How to Know Nigiri Sushi

How well do you know your sushi? When you see a sushi roll, you probably know enough to refer to it as a “roll”, but would you know how to identify a piece of sushi that doesn’t come in “roll” form?

At our Issaquah Japanese restaurant, the more traditional variety of sushi is the nigirizushi (literally, “hand-formed sushi”). Often called “nigiri sushi”, or simply “nigiri” in English speaking countries, these are the pieces of sushi with that classic Edo-style shape. They consist of an elongated clump of sushi rice, which is usually mixed with a touch of wasabi. This rice is then topped with a strip of sashimi, tomago, or some other variety of topping, often held in place with a band of nori seaweed.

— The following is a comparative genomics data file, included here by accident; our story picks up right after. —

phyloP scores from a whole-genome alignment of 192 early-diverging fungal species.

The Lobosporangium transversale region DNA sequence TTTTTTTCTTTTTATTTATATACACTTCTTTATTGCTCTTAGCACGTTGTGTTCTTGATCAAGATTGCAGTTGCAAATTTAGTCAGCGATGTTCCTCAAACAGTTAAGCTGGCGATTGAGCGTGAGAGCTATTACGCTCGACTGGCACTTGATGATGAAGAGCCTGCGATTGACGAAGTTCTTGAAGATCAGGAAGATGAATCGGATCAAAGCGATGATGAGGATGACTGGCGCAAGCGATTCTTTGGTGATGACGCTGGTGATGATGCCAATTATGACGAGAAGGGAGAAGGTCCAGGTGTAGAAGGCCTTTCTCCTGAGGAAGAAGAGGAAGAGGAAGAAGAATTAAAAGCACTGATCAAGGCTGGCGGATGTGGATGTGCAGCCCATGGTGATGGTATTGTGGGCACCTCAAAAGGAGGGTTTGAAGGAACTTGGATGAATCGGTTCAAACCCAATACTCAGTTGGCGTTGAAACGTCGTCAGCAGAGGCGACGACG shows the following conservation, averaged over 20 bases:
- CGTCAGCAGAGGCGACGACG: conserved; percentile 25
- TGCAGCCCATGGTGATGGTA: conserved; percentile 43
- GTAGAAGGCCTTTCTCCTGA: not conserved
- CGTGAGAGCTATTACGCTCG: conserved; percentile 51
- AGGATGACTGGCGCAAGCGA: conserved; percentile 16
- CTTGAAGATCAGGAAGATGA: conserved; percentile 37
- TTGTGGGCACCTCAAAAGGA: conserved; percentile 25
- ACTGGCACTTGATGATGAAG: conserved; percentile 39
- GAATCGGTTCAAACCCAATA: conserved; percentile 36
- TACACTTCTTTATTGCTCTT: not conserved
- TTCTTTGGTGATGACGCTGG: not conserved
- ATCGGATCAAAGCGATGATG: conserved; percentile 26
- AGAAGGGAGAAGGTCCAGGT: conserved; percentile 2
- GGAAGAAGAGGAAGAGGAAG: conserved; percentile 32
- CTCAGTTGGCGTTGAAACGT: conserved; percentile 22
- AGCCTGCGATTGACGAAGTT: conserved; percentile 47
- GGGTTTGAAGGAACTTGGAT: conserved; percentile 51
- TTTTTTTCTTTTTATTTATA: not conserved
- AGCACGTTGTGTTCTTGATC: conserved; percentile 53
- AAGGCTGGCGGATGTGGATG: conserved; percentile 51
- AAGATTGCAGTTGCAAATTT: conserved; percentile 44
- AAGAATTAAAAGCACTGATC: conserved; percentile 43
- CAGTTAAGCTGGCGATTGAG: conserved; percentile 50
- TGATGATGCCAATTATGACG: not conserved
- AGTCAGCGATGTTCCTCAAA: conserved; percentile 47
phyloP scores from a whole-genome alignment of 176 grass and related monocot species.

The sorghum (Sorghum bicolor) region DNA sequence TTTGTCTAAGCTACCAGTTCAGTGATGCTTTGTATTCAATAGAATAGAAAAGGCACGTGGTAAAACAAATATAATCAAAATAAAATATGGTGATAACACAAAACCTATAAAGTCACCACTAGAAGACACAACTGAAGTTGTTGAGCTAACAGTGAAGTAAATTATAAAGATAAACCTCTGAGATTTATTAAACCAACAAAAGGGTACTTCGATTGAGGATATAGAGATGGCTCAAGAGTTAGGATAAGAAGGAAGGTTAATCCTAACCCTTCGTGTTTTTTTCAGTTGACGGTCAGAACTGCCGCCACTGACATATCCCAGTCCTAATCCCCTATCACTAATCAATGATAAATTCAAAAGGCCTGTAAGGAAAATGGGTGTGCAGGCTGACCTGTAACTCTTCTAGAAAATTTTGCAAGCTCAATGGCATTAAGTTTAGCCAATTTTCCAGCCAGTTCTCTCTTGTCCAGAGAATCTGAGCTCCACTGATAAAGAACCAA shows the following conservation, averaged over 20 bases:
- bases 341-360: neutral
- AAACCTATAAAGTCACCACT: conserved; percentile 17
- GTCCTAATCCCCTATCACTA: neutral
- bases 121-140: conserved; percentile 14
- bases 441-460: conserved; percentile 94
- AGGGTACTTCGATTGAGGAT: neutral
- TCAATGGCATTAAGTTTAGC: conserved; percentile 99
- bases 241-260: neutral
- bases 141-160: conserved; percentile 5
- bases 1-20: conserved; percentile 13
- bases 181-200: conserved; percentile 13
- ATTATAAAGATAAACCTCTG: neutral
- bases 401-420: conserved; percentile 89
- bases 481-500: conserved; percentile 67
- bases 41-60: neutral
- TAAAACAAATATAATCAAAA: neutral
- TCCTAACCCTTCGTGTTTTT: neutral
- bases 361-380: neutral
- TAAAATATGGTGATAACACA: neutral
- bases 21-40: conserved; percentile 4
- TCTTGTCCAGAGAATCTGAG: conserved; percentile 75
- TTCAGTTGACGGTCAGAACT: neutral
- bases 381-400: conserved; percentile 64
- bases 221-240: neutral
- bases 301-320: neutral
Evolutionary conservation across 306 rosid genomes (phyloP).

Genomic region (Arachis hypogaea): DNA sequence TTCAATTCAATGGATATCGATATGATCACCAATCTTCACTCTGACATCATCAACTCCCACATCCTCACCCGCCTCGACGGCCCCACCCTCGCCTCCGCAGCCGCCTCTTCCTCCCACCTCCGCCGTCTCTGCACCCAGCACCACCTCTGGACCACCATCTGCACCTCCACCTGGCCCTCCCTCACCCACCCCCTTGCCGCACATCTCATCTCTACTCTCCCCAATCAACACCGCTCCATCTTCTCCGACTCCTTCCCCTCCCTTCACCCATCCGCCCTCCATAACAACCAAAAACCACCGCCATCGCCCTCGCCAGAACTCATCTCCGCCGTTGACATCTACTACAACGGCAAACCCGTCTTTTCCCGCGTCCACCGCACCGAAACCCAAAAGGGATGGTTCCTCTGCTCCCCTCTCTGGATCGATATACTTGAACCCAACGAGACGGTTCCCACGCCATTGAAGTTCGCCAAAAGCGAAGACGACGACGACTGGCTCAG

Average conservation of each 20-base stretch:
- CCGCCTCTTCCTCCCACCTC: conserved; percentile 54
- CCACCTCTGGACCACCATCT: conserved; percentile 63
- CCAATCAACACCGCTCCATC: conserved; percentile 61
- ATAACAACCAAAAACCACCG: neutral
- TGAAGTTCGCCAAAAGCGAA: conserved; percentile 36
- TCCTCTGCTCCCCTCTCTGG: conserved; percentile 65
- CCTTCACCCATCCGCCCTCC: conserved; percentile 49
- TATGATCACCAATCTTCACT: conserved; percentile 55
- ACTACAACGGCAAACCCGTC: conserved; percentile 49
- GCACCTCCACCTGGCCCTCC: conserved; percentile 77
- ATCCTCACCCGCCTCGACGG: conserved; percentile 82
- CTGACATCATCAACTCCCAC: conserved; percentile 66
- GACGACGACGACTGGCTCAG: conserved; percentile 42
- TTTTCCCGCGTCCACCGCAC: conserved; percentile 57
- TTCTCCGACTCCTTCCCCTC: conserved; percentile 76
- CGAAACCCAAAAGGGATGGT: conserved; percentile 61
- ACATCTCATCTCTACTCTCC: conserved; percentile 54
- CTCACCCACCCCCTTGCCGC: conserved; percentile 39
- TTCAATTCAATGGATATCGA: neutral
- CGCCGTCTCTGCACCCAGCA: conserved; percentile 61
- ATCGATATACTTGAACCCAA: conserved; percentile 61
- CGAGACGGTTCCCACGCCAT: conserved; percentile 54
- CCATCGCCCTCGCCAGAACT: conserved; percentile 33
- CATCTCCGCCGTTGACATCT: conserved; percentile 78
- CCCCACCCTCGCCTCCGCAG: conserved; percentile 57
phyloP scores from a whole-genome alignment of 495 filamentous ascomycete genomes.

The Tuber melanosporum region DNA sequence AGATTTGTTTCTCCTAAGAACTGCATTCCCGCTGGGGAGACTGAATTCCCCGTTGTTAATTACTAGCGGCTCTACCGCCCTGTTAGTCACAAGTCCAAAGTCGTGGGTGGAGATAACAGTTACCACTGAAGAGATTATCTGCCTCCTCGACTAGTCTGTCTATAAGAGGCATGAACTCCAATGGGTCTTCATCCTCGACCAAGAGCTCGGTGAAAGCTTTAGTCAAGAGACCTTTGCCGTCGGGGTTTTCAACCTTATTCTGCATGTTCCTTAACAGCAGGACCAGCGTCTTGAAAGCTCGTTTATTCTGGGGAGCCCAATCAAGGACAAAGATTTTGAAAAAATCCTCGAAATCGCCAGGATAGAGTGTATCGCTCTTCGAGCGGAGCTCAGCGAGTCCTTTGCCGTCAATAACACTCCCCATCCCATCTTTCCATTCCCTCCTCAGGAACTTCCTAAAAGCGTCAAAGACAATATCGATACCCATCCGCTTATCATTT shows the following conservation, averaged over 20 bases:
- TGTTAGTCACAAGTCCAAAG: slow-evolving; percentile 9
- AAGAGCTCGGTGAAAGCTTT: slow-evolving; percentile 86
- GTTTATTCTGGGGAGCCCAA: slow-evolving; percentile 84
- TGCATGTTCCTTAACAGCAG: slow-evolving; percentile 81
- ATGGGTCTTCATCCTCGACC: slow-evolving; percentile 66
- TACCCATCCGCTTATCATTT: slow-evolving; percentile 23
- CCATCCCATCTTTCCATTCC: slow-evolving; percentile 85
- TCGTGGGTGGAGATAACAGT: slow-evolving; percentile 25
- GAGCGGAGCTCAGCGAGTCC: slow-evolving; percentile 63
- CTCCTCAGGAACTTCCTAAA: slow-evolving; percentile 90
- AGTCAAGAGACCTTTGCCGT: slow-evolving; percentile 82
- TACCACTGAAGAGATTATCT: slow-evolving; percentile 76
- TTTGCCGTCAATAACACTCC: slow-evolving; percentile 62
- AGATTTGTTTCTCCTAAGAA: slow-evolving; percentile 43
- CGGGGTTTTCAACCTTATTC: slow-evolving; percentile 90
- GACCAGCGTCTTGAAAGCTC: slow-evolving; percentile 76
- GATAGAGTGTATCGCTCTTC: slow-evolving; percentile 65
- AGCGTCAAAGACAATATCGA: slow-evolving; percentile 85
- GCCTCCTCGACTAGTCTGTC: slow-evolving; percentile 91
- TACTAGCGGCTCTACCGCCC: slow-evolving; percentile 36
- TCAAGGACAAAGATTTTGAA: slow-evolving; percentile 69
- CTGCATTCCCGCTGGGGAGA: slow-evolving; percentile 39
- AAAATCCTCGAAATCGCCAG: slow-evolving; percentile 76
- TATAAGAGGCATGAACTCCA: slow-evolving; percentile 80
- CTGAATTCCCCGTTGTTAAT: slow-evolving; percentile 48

When a nigiri sushi is topped with a cluster of fish eggs or some other type of loose topping, a thick strip of nori will be wrapped around the rice to create a bowl-like structure on top and hold this topping in place. When this happens, it is called gunkan-maki (“warship roll”), named for the vaguely boat-like appearance created by the nori.